- Capella University - MS in Early Childhood Education - An online program designed to work with your schedule. Recognized by NAEYC and part of Capella’s NCATE-accredited professional education unit.
- Rasmussen College School of Education - Associate's and Bachelor's in Early Childhood Education - Each offers a flexible and affordable way to prepare to teach children in Pre-K classrooms.
- SNHU - MEd in Early Childhood Education - A regionally accredited program that will prepare you to foster an effective learning environment for pre-k students.
Erika Christakis stresses the importance of play during preschool education in her new book The Importance of Being Little: What Preschoolers Really Need from Grownups. Christakis shared her insights with YaleNews in an interview before the book was released. As a highly experienced teacher and director, Christakis draws from her background and augments her insights by using research in the field of early childhood education.
Her primary points are that educators should get out of the children’s way and allow for more play-based educational experiences that are less formally scripted. Christakis also stresses that preschool teachers should create less cluttered environments. Instead, they should provide environments that let naturally curious children “think out loud.”
Christakis argues that preschool has “adultified children” in her book and expects them to adhere to adult time tables, sleep schedules, habits, and electronic usage. She praises teacher who have loosened up the reins and give children uninterrupted stretches of time to play instead of having jam-packed schedules.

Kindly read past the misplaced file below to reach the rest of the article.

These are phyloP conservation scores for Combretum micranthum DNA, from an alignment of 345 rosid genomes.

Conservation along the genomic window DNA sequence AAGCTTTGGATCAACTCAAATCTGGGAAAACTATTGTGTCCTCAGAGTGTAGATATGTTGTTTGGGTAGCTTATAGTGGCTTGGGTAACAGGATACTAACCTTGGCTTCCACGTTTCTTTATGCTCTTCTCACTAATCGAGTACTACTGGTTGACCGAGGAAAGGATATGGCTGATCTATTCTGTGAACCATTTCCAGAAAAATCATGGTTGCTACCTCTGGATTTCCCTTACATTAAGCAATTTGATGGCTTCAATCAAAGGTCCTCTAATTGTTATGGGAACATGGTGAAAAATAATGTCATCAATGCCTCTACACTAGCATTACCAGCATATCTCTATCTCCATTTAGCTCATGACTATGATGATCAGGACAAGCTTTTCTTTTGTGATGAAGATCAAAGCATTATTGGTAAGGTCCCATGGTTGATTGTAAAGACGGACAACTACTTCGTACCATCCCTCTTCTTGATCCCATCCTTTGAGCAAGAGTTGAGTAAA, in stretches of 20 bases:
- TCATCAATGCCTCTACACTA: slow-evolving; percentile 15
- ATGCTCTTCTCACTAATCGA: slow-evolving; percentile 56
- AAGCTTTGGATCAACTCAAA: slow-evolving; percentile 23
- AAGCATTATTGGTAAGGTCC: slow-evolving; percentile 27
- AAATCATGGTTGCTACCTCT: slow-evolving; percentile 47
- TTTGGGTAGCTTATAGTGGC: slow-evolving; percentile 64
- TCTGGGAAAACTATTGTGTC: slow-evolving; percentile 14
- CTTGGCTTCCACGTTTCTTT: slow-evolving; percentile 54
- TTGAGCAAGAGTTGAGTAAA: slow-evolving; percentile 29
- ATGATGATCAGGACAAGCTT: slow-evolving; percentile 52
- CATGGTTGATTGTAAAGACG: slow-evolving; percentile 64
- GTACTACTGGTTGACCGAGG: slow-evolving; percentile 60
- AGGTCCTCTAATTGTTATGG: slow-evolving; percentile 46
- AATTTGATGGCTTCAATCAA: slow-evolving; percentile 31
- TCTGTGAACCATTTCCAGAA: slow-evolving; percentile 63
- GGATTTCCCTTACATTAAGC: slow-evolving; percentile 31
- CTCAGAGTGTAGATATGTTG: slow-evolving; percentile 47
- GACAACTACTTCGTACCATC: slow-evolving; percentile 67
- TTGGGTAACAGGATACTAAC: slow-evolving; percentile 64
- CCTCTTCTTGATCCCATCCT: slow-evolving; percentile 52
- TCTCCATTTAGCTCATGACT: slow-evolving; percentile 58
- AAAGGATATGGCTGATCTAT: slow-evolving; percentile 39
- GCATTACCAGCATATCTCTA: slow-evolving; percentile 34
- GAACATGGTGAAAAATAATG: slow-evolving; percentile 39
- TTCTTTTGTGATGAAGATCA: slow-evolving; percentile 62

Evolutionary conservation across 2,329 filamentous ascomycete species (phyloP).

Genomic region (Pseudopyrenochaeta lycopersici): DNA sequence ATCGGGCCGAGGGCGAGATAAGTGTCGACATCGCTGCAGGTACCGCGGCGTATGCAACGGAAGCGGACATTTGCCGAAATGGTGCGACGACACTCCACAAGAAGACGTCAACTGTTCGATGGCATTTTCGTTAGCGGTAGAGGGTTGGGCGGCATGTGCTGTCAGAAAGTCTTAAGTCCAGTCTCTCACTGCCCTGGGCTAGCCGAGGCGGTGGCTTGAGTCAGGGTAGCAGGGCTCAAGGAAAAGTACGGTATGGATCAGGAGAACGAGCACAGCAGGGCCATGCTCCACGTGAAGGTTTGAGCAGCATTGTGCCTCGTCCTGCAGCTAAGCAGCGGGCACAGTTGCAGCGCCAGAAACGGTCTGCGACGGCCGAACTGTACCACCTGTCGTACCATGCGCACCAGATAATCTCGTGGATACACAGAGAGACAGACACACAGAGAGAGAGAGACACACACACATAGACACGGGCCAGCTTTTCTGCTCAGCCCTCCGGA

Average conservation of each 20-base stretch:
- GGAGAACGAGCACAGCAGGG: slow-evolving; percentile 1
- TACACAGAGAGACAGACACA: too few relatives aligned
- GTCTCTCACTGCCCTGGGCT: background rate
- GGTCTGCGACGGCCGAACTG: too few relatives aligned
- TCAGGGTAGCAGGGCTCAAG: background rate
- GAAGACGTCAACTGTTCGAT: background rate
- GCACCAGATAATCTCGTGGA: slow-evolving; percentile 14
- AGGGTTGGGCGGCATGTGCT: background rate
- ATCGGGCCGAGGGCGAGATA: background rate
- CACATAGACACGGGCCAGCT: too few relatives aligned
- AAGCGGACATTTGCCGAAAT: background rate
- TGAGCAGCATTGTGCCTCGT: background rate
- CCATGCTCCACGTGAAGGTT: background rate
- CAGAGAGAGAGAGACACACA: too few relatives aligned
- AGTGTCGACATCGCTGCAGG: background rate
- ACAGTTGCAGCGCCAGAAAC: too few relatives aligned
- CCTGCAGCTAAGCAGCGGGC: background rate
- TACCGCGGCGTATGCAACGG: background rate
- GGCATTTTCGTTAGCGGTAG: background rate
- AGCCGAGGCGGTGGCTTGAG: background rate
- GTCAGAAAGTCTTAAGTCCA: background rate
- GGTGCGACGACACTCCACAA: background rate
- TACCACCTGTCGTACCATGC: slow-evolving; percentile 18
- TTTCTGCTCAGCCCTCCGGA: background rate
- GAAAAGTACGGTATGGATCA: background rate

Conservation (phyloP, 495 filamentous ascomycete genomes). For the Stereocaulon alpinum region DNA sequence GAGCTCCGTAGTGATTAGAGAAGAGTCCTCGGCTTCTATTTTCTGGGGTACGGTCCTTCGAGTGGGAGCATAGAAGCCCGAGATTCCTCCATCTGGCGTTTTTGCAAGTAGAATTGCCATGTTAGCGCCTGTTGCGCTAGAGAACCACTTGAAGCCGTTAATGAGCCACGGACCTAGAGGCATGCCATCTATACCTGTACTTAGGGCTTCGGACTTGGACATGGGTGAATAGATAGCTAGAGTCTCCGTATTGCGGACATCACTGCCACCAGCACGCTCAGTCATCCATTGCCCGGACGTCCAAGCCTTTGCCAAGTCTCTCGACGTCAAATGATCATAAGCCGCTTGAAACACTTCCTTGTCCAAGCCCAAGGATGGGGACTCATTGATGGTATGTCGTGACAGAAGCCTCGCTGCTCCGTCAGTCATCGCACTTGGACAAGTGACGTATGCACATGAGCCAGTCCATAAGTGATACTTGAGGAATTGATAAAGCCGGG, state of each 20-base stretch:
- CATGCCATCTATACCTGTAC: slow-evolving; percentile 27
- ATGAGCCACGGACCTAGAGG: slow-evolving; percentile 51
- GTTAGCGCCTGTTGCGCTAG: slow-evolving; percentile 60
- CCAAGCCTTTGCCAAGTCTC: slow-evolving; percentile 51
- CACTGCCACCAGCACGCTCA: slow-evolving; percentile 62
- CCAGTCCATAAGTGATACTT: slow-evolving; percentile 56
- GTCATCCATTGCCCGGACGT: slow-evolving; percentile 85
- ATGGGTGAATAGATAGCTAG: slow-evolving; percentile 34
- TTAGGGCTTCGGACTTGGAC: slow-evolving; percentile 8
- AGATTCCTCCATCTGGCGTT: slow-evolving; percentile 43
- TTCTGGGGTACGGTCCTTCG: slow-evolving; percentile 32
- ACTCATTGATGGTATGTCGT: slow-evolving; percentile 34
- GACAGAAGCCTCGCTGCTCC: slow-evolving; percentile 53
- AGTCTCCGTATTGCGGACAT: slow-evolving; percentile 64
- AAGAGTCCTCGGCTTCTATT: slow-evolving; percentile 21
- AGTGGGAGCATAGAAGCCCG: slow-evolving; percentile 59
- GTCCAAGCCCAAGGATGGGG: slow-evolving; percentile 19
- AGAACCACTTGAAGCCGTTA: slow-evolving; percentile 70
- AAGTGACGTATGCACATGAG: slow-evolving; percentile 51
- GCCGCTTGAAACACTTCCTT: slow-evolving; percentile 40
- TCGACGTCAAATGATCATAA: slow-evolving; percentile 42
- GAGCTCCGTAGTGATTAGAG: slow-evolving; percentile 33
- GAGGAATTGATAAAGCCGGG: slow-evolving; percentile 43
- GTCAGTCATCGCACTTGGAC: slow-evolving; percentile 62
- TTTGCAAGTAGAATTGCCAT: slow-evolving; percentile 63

Children can learn at a higher level when they play rather than engage in scripted activities. Christakis cites the example of how children playing grocery store “will use higher-level language structures” than when they sit around a table and count pictures of grocery carts.
When asked of the role of preschool in closing the education gap, Christakis cited research that the current preschool system only closes this achievement gap by about 5%. She argues that by adopting the use of scientifically validated best practices, that we could reduce this gap by 30-50%. “This is a lost public policy opportunity of epic proportions” according to Christakis who argues that early childhood pedagogy should be based on ideas rather than making simple skills such as alphabet awareness the end point itself.
With this book receiving press in such major media outlets as NPR and The New York Times, one can hope that its message will reach a broad audience and influence the current strategies for teaching preschoolers.